Autism and the economic divide

A Newsday article looks at why affluent school districts “classify more than five times as many of their students with autism as districts at the opposite end of the economic spectrum.”

The Newsday survey drew on state data from school districts whose enrollments were more than 500.

Advocates who have compiled similar data voice concern that many poor, minority youngsters might not be getting the same extensive, state-mandated services available to those identified as autistic…

Medical experts blame the problem not so much on schools as on a lack of quality health care in low-income neighborhoods. Research shows toddlers in poor families who aren’t taken on regular visits to pediatricians are less likely to have their autism diagnosed when it first appears — usually, before age 3.

This news is disturbing. Early treatment is vital for children with autism, and it pains me to hear of children falling through the cracks.

At Easter Seals Peoria-Bloomington, we screen all children regardless of income. We team with daycare centers, health departments, school districts, and social service agencies in our area to get the word out.

April Leopold, the supervisor of screening here at Easter Seals Peoria-Bloomington, describes it this way:

“We go out into the community where kids are. We then make referrals and linkages for families to the state’s Early Intervention Programs, local school district programs, community programs and services.

We found that we have to go where the children are in order to catch them.”

A basic rule for treating autism is the earlier the intervention, the better. I’m pleased we screen children here no matter what their income level — I just wish this was happening more often in other parts of the country.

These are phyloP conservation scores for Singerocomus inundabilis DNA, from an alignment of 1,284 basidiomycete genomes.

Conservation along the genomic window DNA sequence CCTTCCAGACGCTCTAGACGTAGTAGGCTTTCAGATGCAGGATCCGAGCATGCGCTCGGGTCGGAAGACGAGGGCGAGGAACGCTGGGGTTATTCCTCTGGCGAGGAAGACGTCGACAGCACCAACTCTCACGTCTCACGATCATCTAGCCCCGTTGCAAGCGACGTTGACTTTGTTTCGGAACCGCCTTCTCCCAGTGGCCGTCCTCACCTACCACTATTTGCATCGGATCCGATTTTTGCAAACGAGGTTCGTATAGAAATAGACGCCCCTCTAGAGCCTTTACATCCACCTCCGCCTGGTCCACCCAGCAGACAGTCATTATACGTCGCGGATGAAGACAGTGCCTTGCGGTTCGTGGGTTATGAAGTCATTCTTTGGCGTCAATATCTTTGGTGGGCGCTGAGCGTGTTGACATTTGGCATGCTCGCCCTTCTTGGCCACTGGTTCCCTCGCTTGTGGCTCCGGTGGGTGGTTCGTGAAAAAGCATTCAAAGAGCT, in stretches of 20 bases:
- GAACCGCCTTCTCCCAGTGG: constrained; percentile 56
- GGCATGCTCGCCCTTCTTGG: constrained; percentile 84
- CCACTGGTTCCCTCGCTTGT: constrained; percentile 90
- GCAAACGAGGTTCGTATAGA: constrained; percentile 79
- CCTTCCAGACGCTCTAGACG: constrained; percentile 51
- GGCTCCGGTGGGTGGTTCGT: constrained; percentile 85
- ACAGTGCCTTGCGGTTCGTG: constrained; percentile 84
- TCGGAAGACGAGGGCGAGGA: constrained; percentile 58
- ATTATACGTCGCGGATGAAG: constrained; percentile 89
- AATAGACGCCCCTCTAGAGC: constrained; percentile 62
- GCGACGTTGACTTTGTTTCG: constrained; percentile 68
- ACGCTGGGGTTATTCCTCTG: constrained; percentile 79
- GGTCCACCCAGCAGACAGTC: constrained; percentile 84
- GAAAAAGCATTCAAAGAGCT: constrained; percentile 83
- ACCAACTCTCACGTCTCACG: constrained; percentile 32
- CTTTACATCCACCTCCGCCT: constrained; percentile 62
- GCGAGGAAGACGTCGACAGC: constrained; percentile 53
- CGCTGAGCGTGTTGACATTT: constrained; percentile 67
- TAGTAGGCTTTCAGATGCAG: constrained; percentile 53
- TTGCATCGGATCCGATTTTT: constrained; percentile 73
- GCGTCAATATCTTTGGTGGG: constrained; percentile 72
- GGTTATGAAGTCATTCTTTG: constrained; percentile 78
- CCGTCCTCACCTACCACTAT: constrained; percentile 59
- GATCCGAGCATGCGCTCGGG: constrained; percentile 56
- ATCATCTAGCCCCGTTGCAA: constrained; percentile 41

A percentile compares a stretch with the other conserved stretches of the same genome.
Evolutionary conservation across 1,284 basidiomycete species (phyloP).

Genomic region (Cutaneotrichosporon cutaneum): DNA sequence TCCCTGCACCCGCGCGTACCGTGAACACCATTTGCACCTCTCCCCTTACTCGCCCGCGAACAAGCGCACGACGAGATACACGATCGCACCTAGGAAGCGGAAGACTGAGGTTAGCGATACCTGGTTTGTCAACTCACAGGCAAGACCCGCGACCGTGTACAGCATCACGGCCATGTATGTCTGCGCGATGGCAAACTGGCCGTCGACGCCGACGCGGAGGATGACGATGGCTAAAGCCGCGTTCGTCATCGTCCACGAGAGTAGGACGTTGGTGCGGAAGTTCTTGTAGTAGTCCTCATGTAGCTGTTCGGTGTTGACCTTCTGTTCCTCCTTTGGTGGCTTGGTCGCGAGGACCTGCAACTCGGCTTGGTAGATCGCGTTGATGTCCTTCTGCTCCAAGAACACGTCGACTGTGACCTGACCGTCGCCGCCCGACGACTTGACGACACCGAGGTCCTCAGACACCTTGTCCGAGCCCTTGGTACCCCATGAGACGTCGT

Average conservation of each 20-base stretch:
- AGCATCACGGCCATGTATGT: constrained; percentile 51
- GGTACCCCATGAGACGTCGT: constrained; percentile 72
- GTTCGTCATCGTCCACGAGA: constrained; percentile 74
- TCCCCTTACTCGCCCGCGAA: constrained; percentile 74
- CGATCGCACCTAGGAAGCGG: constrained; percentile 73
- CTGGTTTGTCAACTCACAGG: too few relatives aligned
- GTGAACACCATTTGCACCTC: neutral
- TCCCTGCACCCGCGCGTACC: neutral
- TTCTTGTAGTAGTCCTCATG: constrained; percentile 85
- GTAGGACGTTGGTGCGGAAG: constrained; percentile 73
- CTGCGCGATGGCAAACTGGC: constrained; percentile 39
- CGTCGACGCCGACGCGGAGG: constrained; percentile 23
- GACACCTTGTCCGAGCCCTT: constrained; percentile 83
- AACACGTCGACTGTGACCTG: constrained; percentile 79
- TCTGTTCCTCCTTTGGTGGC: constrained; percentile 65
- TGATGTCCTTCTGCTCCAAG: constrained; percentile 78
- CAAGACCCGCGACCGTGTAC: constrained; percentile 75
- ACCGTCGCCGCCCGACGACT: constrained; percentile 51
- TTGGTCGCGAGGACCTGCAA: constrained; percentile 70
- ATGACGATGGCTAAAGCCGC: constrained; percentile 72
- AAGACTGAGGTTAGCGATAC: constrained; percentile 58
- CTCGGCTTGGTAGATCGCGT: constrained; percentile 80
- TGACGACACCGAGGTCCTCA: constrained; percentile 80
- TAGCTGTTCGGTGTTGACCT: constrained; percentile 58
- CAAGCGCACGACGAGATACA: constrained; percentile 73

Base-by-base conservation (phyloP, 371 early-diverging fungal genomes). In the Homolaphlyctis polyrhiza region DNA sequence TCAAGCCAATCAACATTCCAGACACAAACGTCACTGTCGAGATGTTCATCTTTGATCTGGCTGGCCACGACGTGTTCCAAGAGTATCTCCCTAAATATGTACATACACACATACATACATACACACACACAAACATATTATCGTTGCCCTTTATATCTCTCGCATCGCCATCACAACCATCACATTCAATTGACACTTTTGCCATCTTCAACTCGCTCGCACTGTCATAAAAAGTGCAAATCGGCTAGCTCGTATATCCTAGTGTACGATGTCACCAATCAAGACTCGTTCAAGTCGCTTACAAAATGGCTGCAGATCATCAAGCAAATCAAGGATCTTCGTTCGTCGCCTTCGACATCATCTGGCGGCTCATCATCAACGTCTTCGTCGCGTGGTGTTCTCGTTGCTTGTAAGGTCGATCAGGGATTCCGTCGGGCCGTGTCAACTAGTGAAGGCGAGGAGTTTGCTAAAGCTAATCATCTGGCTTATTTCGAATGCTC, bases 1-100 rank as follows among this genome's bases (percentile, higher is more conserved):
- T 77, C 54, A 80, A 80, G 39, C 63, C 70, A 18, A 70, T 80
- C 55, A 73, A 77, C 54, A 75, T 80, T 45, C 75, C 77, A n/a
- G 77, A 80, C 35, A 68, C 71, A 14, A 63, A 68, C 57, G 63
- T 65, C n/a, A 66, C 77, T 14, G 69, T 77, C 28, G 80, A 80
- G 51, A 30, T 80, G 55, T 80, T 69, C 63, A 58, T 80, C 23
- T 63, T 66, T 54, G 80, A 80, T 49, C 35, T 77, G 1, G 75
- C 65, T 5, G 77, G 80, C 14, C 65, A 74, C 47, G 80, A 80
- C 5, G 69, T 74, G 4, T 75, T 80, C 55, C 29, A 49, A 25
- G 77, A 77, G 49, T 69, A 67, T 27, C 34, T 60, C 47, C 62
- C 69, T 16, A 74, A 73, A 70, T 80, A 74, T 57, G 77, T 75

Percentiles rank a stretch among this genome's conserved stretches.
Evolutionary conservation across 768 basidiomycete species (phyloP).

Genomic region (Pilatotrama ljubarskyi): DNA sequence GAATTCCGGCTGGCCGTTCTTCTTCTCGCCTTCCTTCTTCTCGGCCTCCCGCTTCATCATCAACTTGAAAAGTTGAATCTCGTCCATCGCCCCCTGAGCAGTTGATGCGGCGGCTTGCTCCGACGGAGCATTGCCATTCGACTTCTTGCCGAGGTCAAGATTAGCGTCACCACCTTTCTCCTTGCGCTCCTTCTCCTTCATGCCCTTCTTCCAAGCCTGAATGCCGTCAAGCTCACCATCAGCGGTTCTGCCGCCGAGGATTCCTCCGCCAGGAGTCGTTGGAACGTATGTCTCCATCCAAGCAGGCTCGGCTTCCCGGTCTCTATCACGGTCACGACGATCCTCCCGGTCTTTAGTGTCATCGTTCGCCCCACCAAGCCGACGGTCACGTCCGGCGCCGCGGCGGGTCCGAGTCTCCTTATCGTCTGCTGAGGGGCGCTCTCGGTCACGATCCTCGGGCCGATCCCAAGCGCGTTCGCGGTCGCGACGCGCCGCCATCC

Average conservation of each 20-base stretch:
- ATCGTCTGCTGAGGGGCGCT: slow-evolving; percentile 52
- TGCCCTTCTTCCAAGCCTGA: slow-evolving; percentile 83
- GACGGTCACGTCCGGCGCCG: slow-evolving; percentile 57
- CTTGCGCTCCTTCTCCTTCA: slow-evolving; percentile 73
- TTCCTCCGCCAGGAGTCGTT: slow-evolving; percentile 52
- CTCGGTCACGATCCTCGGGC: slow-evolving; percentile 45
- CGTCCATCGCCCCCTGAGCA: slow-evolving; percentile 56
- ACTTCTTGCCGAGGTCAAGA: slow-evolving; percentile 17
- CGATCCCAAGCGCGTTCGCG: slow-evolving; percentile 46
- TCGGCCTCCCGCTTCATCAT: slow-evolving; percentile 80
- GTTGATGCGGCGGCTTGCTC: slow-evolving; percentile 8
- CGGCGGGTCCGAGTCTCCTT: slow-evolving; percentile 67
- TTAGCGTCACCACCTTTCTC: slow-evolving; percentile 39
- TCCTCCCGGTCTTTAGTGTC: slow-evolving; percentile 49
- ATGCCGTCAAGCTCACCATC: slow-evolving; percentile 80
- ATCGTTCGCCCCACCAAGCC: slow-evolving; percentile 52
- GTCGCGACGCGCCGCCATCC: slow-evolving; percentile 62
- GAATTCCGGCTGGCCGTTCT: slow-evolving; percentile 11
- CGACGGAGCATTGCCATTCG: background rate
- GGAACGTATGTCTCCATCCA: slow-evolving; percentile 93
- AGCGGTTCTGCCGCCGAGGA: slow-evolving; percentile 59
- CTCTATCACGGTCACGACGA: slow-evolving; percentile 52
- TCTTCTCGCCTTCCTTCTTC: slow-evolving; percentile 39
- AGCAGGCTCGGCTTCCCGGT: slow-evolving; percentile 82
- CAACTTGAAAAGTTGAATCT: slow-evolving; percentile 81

Preschool children with autism need early intervention programs like ours to help them learn skills they’ll need to be successful in school. And in life.

Read Erin Roger’s biography.


 

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  1. Terry Blackwell Says:

    The above data is disturbing, but not surprising. Working in the south Bronx since the 1980’s with children who have developmental delays, the data is clear. Children who come from families with limited resources, fare worse than those families with both the time, education and resources (read money) to advocate effectively. While NY State and NY City (and adjoining counties)are to be apllauded for the outstanding job they do in providing services to children with Autism (compared with my home state of NJ for example, where Early Intervention is relegated to a miniscule budget, with absolutely no quality assurance oversight under the “Seniors” administration of the health department) – there are striking disparities in what percentage of children access services, from county to county – with the more affluent counties often providing a wider array of services to more children, simlpy because parents know they are available and are able to advocate for access to same.

    The long term cost of not providing best practices services to children with Autism through programs like Early Intervention was calculated by Dr. Gina Green and her associates a few years back. They came up with a number, something a bit more than $1,000,000 per child who did not get early assistance by the time they were 50. The costs that are more difficult to calculate, but no less real, are stress on families, school districts and communities as a whole. You can bet they are as much if not more than Dr. Green’s projections.


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